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    This goes out to anyone who hasn't read it. I stumbled across a book called "You Eat What You Are" (can't remember the author) and found it to be an incredible reference on food and its history, and so much more. It is much like an encylopaedia, outlining every country in the world from A to Z in every cultural, ritualistic and traditional aspect as they relate to food. Is anyone familiar with it and if so, what are your thoughts? I would love to find similar books to research such vast unfamiliar territories.
     
  12. isa

    isa

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    In Japan you'll find incredible pastries mostly made with bean paste and sweetener.

    There is a sweet for just about every occasion. Traditionally on wedding day the couple will receive a wedding bean paste pastry shape like an egg.

    During a tea ceremony you would be served a namagashi, a pastry made of white bean paste delicately decorate. Naturally the pastries change with the seasons.

    The mould used for pastries are often a two pieces wooden box with a stamp on the bottom which will put a very delicate imprint on the paste.

    I believe they are sold in New York, I can't recall the name of the store at this time but if anyone would like the reference just say so and I'll try to find it.

    On March 3 just for the festival of the girls, you can find lacquered trays of hard candies in store. Those are made in shape of vegetables, colourful balls, flowers etc.

    In Japan The Beauty of Food by Reinhart Wolf, a great book on Japanese food, you'll find pictures of seasonal sweets. For recipes I suggest Japanese Cooking a Simple Art by Shizuo Tsuji.
     
  13. shahar

    shahar

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    French have sophisticated pastry, but they learn it from the italian, who learned it from the turks. The real inventer of haute cuisine.
     
  14. kokopuffs

    kokopuffs

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    There's quite some depth to Shahar's post. It turns out the the Turks serve an open face "pie" covered with veggies and perhaps cheese. Some would call it pizza! It's the middle east where coffee stronger than espresso was invented.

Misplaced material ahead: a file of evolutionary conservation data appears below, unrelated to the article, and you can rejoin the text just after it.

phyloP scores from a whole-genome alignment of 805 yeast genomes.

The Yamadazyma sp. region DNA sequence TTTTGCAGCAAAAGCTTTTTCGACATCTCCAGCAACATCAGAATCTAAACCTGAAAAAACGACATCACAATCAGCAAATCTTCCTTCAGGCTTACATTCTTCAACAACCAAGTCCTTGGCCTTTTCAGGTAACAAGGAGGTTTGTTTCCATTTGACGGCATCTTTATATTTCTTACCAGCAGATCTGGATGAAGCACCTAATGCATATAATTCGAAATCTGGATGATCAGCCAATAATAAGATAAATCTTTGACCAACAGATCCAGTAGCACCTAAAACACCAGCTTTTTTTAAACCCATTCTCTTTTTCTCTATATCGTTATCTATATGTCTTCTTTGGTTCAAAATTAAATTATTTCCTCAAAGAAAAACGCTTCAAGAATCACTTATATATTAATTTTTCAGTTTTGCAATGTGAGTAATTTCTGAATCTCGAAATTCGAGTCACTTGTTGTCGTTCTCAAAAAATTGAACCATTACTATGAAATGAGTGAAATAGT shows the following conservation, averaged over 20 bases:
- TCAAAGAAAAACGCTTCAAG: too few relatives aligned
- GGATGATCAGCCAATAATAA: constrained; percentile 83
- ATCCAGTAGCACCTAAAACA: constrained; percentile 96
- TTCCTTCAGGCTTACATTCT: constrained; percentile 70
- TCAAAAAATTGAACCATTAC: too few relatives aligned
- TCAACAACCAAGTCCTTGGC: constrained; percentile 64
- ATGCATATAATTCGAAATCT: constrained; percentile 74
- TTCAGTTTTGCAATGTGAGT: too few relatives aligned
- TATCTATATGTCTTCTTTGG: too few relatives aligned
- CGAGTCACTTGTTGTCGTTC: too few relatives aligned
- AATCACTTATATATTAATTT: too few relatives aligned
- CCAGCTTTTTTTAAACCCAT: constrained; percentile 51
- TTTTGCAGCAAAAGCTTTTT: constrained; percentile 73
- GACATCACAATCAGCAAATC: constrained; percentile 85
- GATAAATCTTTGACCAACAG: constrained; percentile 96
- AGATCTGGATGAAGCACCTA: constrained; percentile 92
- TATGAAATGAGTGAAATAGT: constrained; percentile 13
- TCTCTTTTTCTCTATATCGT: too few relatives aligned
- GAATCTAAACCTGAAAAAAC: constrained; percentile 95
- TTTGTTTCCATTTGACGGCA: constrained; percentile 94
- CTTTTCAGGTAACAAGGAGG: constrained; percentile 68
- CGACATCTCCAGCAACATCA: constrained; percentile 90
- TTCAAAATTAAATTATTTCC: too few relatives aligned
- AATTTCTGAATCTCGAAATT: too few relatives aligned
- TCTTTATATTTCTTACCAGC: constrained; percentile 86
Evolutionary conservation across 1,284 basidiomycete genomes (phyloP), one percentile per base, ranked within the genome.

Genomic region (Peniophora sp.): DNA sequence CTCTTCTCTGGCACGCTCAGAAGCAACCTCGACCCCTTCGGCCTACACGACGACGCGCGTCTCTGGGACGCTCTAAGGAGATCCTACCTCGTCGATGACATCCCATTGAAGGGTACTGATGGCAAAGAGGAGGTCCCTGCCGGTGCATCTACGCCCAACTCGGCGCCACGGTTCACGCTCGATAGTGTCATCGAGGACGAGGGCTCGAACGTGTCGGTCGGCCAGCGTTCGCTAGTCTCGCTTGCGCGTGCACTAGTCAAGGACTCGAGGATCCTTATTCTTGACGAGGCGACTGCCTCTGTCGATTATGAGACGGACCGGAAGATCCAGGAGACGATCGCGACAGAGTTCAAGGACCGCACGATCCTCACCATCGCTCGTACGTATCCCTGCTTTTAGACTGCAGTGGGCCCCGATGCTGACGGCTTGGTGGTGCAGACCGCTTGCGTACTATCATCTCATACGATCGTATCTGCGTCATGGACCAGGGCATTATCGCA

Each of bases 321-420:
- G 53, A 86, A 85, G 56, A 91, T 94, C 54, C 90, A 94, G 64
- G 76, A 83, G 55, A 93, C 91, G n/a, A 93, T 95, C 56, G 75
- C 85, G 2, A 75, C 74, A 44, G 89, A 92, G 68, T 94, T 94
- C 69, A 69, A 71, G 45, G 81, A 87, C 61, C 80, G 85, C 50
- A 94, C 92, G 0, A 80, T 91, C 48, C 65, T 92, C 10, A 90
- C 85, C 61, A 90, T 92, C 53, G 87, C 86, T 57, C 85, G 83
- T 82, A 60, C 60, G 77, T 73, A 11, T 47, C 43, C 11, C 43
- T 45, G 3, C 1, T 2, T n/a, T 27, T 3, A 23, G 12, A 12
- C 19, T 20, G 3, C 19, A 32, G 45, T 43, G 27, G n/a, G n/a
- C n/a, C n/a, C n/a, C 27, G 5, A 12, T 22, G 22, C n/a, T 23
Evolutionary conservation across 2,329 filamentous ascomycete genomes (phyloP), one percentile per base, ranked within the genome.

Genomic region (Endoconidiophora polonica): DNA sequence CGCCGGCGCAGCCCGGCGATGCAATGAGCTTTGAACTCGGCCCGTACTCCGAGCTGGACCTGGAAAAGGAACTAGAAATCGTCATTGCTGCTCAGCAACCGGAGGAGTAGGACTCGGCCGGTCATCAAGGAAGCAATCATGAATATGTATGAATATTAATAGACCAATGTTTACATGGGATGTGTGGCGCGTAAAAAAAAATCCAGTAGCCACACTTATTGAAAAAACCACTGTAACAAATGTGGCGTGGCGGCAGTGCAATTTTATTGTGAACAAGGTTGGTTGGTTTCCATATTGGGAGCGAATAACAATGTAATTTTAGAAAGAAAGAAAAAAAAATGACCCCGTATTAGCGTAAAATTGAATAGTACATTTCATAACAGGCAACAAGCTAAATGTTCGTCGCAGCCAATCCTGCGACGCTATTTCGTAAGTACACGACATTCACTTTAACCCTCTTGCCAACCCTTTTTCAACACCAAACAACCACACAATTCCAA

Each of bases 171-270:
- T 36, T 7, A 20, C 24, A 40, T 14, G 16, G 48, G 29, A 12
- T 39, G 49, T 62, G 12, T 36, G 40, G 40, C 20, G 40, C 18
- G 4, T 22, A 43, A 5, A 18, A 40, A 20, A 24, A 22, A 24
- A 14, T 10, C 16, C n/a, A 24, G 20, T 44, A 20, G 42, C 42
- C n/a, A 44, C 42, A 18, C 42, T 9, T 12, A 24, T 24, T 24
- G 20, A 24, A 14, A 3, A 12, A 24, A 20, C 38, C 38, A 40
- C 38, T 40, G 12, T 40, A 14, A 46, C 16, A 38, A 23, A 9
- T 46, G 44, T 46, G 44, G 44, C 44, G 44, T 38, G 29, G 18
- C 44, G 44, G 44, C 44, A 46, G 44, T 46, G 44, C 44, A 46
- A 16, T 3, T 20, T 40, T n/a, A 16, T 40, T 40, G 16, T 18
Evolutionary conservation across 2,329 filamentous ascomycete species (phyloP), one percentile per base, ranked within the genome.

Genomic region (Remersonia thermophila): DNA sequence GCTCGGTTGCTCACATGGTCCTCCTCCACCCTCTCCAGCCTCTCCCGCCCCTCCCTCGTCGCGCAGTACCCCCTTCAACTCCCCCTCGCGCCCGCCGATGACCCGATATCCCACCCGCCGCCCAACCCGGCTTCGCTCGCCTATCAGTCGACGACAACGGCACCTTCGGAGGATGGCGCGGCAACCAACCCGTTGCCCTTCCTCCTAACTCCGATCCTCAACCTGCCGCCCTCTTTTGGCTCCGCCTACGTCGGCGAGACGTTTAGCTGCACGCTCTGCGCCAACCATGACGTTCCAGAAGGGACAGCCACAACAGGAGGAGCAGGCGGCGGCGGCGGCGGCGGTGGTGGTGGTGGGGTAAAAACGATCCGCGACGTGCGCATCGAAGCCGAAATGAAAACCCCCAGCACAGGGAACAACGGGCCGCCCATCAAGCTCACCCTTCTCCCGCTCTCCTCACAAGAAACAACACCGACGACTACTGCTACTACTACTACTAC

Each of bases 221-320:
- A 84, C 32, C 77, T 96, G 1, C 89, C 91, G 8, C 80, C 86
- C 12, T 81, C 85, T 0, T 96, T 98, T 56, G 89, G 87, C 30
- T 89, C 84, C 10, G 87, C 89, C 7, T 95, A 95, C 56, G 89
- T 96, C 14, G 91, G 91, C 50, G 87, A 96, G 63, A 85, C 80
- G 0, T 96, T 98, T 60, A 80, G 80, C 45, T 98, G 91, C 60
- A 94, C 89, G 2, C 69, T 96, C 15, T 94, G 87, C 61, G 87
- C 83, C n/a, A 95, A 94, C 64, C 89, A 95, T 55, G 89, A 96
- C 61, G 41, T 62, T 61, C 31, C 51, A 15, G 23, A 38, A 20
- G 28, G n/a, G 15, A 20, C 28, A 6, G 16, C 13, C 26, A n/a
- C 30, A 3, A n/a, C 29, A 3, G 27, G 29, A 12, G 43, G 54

It amazes me that western civilization, primarily in America, gives little credit to the mid-east where astronomy and "haute" cuisine were first developed a millenia or two ago.
     
  15. mike

    mike

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    i once attended the menu launch of a major hotel chain in my then job as a wine merchant. the entire menu was served as a taster for us to comment on. I noticed that 90% of the dishes had dairy mainly in the saucing. I mentioned this to a scot sat next to me. I also recounted a news article i had read whereby a major French yogurt company test marketed Japan with a view to setting up a factory seving the japanese market. The response was phenomenal & they built the factory & went bust. They didnt take into account that Japanese are very polite & dont like dairy!!!

    I asked the scot what % of his hotel guests were Far eastern.
    He asked someone who said about 50% (airport hotel).

    He soon put 2 & 2 together & instructed the excec chef to lose half the cream..chef was furious & we werent about to become friends.
    Later i found out that the scott was chief exec of hotel chain
    OOOPS...still i hope it provedes you with an amusing story & an incite into part of your question